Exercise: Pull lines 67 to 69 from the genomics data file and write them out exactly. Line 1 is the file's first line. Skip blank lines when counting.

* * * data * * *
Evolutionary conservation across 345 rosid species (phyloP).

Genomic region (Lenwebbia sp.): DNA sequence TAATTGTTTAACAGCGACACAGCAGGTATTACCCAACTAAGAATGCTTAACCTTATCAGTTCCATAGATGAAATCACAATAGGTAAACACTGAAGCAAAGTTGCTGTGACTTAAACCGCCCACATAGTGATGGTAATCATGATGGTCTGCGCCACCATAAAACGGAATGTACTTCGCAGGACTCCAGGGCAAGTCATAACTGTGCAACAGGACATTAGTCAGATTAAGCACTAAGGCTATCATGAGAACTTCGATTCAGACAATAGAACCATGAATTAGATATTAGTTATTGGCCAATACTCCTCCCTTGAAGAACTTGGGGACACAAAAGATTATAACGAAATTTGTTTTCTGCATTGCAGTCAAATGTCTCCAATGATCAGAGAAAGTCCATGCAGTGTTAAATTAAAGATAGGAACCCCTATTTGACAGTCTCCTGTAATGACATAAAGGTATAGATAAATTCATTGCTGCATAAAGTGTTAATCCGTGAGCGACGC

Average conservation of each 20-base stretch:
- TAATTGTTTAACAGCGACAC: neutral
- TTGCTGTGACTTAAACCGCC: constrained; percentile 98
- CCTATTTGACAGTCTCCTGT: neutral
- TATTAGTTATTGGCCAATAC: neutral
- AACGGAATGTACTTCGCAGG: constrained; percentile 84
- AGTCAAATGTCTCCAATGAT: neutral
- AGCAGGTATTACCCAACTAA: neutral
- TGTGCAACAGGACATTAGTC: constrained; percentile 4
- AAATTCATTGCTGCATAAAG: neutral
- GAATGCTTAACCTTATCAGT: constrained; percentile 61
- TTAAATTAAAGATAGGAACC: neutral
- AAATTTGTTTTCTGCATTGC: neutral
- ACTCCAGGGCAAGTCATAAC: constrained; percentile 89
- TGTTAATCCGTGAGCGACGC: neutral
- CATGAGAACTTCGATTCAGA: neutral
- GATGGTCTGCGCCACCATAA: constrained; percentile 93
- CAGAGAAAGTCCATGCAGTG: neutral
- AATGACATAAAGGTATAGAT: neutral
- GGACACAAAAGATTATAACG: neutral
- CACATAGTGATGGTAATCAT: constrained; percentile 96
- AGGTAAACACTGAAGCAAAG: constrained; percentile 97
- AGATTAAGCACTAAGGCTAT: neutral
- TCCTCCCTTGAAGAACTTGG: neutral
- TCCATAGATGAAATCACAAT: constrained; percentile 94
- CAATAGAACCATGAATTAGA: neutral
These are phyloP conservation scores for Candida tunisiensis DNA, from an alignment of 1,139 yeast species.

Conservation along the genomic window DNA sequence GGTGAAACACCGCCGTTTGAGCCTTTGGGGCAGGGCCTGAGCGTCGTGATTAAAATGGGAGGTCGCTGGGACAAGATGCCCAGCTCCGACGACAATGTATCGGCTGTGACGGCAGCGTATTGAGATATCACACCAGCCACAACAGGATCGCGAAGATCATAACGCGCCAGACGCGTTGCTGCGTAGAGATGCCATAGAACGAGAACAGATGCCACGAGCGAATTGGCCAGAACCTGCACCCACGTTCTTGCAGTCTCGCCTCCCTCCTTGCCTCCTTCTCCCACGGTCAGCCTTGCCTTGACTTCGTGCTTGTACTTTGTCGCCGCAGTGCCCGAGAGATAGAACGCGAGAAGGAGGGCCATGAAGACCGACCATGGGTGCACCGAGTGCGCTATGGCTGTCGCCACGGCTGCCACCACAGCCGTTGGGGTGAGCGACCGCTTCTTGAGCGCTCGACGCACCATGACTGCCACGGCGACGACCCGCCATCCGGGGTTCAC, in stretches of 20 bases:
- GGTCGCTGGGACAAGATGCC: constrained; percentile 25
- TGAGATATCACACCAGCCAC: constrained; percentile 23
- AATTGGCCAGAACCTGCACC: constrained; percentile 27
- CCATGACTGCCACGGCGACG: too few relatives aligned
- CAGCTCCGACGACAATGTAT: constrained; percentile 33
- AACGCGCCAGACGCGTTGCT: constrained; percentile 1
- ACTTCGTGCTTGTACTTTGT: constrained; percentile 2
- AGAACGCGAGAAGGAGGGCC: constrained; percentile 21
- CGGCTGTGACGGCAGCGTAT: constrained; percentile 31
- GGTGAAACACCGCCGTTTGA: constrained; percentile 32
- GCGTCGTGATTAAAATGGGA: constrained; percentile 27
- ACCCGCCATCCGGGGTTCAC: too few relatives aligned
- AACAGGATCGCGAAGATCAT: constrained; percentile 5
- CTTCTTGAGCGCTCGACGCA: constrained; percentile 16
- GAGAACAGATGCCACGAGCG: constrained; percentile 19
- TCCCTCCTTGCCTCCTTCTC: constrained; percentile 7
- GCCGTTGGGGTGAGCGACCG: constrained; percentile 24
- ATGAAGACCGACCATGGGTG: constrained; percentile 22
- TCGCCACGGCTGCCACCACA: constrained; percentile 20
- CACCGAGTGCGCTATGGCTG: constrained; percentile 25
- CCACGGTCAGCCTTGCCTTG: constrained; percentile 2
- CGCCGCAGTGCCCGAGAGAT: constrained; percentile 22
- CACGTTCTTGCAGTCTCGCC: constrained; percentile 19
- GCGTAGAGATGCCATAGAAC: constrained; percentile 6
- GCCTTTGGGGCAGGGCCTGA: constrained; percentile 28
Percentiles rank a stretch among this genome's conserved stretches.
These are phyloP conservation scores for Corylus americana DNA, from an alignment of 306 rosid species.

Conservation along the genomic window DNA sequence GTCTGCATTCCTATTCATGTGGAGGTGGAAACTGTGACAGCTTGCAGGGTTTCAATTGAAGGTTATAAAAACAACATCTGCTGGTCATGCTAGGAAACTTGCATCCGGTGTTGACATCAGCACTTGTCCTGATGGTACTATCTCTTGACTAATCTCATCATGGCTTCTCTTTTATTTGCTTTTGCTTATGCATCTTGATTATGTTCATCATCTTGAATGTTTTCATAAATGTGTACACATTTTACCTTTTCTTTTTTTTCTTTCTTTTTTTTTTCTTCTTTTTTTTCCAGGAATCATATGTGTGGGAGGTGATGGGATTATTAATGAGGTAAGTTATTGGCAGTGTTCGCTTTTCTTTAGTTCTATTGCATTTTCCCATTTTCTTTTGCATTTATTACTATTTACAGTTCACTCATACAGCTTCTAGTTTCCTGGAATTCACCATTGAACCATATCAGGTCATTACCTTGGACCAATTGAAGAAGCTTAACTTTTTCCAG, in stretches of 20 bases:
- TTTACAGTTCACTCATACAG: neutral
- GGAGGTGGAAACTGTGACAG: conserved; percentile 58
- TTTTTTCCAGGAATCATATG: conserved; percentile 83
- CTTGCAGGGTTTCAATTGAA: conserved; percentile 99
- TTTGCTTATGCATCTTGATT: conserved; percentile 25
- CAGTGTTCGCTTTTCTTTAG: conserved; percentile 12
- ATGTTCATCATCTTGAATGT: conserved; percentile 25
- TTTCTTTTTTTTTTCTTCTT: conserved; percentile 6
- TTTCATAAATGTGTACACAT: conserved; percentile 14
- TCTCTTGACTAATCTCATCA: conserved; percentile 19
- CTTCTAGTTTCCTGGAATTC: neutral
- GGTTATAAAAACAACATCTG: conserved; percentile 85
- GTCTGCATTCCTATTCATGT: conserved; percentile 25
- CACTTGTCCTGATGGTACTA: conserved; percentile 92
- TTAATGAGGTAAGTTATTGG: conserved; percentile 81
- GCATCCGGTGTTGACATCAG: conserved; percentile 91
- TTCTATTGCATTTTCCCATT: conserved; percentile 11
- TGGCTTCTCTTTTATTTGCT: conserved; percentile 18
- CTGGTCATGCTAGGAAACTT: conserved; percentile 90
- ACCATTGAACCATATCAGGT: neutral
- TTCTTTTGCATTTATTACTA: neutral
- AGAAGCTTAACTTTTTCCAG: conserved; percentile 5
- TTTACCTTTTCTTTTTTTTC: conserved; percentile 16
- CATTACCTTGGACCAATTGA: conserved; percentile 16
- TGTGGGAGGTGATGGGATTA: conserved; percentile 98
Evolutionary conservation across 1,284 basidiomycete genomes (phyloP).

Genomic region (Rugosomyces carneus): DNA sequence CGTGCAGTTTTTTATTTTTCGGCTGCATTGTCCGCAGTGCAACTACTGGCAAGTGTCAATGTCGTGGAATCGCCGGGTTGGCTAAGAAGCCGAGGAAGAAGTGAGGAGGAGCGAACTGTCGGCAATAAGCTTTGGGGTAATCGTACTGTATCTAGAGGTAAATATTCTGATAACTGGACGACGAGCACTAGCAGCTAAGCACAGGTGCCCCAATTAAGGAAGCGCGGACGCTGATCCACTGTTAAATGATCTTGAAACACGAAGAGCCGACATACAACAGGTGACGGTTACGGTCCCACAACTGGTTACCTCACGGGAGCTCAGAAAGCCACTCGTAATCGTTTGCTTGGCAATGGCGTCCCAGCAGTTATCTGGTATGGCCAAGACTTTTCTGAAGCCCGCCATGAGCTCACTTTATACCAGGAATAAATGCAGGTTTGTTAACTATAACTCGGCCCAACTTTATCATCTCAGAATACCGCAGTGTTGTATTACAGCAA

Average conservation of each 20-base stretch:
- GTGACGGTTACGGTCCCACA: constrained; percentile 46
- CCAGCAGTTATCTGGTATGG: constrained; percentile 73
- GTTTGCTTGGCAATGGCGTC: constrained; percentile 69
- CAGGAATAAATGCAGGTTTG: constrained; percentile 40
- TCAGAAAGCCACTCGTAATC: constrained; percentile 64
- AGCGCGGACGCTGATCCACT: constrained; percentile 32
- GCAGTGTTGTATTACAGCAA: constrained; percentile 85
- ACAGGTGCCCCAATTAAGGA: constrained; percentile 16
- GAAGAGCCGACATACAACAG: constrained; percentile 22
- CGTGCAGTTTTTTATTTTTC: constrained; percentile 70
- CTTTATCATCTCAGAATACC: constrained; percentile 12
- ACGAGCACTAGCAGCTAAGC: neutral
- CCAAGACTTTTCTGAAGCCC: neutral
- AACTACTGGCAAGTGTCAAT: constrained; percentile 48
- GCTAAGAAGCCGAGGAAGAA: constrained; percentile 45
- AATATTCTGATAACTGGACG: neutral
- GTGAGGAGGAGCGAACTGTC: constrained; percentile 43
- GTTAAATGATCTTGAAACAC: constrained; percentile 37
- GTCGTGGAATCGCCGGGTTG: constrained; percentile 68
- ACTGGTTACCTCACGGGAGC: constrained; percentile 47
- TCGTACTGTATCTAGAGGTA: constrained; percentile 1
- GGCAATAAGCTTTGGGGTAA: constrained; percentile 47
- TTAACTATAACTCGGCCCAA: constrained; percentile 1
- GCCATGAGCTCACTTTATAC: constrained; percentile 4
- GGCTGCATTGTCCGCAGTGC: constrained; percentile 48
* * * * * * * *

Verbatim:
- TTTCATAAATGTGTACACAT: conserved; percentile 14
- TCTCTTGACTAATCTCATCA: conserved; percentile 19
- CTTCTAGTTTCCTGGAATTC: neutral